How do you teach customers to use your product?


There are some extra steps a customer needs to learn in order to use my product.

How can I achieve this? Do I make a voice over video for each function? Make a wiki? What are some of your experiences?

Creating a video is such a pain, but creating a PDF is a lot of work too. I'm thinking about creating a wiki so the community can update it. My only worry is people vandalizing it.

Do you use a software assistant like "Microsoft Clippy"?

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asked Nov 25 '11 at 15:53
Kim Jong Woo
644 points
  • I don't think user editable content (KB or Wiki) is feasible for the majority of businesses. You need truly fanatical users to get anything useful. If you hate doing it you can be they do too! – Ryan 12 years ago
  • This is not a startup question. It is a general knowledge question that is not specific to startups. – Tim J 12 years ago
  • @Tim, that is disputable. Almost always the last step before deploying in startup is education material for users. I'm not convinced that general knowledge questions are not startup questions, its about the context. Again, what you think is may apply to your case but I'm sure there are other startups asking this very querstion. – Kim Jong Woo 12 years ago
  • I agree with Kim Jong Woo. I think what is relevant to a 'startup', and what is not, is defined too narrowly on this site. Probably a better discussion fo Meta except that few people read it. – Susan Jones 12 years ago

3 Answers


With a video, written manual, or wiki, you should think about the likelihood that a user will actually use that material. For instance, I've seen products that have had an introductory video that only 15-20% of users watched. This means that 80% of users were skipping over the video. I'd suggest trying to make the product as intuitive as possible. Much of this can be accomplished by micro-copy, text that instructs the user on how to use a specific widget that appears in a context of the actual usage. Here's an article on micro-copy: It's very difficult to get right at first because you won't know all the places a user get's tripped up. I recommend regularly updating micro-copy as you learn more about your users' snafus.

That being said, you likely need a solution in the meantime. The solution depends on the complexity of the task. Video is a better solution for more complex tasks. But you should break it down into bite-size pieces so your users can find the exact video that's relevant to their problem. Alternatively, for less complex tasks, I'd use a wiki. Because you'll want to constantly update it.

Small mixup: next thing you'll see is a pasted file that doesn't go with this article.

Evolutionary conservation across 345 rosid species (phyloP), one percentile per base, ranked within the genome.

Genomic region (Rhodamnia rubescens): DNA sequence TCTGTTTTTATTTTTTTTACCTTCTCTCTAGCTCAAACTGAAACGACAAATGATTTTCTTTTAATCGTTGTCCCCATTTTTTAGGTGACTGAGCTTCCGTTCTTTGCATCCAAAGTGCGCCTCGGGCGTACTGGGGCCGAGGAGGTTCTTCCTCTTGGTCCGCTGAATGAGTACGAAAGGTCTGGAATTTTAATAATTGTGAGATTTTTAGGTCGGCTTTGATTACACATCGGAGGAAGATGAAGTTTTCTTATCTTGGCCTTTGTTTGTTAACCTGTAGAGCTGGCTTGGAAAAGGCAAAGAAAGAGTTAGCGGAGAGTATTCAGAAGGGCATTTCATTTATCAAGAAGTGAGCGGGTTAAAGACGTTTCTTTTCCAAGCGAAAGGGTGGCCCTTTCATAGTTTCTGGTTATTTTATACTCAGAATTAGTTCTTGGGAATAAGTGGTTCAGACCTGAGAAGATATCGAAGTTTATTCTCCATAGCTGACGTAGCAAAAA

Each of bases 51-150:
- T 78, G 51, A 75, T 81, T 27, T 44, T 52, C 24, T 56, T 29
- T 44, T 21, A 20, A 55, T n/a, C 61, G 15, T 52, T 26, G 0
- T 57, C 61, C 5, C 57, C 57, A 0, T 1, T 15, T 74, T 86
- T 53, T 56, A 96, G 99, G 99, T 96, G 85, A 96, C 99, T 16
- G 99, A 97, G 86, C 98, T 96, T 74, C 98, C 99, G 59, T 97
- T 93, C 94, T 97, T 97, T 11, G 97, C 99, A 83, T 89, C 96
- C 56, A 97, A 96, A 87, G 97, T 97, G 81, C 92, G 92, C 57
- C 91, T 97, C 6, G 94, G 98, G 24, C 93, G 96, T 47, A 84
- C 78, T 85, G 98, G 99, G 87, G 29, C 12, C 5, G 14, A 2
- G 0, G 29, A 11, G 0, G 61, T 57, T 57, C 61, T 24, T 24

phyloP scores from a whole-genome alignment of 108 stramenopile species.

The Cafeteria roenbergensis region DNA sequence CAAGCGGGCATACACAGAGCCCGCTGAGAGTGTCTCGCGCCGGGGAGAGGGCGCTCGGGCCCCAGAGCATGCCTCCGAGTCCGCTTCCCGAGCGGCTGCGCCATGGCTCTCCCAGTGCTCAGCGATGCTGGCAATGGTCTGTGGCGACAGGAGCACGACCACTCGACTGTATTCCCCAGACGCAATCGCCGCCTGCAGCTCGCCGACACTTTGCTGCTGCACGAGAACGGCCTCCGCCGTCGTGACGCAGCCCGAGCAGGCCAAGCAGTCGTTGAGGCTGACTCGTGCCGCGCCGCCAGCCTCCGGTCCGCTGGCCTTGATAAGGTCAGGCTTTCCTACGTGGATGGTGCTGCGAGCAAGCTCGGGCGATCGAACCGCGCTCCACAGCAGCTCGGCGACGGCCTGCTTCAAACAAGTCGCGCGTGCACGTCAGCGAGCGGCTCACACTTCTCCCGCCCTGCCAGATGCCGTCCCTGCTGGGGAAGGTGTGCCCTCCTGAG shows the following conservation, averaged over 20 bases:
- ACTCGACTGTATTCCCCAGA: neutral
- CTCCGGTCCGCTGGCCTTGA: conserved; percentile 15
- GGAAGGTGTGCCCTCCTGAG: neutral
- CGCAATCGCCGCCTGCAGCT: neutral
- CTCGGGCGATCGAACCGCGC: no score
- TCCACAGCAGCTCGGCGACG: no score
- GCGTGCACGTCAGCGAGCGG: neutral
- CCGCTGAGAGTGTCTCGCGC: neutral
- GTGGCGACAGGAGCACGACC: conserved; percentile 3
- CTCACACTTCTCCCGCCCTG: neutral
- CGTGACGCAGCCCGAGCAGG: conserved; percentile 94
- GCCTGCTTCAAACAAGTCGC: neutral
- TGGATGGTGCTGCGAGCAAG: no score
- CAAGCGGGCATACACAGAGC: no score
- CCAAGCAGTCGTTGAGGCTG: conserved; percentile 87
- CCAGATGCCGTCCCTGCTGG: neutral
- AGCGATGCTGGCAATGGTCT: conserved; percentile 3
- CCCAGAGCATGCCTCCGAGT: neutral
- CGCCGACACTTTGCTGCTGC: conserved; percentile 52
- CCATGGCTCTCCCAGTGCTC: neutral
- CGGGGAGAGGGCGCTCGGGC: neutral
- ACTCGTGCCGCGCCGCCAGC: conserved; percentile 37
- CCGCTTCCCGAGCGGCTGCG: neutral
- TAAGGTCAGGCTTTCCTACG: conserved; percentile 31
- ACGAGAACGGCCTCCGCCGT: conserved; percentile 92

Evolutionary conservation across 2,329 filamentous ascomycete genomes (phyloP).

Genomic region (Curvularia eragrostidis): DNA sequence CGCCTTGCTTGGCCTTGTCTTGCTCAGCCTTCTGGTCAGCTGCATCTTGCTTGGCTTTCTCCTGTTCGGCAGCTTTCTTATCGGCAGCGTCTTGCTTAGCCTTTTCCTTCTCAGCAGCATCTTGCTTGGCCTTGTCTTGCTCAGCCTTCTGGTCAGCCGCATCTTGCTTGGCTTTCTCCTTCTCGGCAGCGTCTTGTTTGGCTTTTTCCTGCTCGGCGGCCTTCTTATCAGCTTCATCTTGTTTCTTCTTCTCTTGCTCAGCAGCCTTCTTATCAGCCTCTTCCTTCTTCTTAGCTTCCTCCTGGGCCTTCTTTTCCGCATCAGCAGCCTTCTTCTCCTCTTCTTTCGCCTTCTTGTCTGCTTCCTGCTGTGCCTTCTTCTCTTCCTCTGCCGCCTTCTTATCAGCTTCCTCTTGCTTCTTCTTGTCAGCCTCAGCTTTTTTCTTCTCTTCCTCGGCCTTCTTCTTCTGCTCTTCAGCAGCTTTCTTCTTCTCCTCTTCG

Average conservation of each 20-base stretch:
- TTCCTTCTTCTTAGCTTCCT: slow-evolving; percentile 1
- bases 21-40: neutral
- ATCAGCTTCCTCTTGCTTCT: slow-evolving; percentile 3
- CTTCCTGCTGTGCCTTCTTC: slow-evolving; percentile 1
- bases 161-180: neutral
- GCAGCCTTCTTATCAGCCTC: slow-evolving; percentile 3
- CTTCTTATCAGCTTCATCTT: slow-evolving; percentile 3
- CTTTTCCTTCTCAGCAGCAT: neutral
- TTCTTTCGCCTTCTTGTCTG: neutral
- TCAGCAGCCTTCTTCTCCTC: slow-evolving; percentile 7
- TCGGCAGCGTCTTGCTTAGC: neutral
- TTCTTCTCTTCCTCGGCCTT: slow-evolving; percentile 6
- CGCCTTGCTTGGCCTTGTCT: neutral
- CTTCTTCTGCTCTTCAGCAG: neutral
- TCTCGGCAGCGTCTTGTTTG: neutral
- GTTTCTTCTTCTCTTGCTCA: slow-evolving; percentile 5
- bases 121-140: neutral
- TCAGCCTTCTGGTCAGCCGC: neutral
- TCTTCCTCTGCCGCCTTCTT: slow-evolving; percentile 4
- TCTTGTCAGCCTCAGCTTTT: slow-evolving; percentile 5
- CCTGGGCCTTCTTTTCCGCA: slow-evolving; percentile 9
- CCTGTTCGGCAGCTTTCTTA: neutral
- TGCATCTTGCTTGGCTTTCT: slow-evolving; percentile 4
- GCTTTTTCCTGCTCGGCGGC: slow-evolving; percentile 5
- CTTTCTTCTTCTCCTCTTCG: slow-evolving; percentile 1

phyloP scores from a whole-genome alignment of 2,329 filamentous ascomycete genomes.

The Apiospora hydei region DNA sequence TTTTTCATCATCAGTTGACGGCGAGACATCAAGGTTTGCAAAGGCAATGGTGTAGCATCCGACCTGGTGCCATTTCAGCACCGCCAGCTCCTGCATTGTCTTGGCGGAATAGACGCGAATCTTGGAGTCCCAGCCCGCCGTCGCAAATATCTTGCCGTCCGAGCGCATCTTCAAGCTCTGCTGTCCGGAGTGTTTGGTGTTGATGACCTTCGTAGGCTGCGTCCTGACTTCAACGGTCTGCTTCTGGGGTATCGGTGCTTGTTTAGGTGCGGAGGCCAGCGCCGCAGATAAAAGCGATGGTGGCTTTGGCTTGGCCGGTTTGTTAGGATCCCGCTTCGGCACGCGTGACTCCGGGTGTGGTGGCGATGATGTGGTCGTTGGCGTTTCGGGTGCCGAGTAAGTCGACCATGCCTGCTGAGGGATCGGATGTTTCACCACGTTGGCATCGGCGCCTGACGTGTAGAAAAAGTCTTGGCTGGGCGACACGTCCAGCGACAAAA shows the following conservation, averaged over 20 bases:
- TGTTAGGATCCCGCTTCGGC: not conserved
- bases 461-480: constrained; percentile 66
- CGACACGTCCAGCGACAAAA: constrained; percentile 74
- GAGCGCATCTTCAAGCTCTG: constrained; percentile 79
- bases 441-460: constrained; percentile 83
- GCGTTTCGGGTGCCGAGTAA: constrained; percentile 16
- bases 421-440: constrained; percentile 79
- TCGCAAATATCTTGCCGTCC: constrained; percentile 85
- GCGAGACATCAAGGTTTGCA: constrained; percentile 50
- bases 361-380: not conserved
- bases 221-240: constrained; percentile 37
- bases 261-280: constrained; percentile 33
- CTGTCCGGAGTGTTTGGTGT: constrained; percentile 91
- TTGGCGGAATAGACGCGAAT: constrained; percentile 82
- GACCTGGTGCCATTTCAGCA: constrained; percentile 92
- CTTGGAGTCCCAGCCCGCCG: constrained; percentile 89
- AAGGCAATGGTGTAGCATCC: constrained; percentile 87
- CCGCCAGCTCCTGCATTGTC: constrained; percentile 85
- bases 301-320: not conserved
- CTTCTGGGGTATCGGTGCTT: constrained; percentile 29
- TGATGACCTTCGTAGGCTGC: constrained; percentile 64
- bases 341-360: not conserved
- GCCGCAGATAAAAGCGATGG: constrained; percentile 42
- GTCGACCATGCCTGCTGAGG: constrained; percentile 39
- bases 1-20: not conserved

answered Nov 27 '11 at 16:59
610 points
  • +1 awesome answer. The fact that all that material not being read is very real, and introductory explanation like micro copy appears to be the more pragmatic approach. – Kim Jong Woo 12 years ago


I've found creating PowerPoints with screenshots and then doing an optional voice-over on top of them to be much quicker to do than creating a video. You can host using slidshare but in place on your site.

Top tip is to keep it brief (something that is really hard to do). 30 seconds is perfect for a quick intro, 2 minutes is fine, 5 minutes is pushing it and longer than that...

answered Nov 25 '11 at 23:45
1,365 points
  • did you use slideshare or are there any good alternatives? – Kim Jong Woo 12 years ago
  • I used slideshare – Ryan 12 years ago


I completely agree about with bkparikh about using micro-text. There are ways to include a "?" by an element which can raise a lightbox, etc. with a tip on how to use a function, when user clicks on the "?" sign or when user activates an element. I find this kind of help the most useful.

I would also consider creating a general video about your website / its purpose AND benefits. You could also create short videos for each major function which is not intuitive. Creating videos may be as easy as using adobe captivate: create a few screen shots of the function, then type scripts for each screen, then record the voice for each screen and finally compile a flash video. Upload it to youtube and then embed on your website.

If you get user emails and send out updates to them from time to time (say, on day 1, 3, 7, 30, etc.), then include a link to one of such videos in each email so that after x emails they have looked at all videos. Of course, not all of them watch videos or even open your emails, but it's an additional channel to get to your users.

answered Nov 30 '11 at 12:22
323 points

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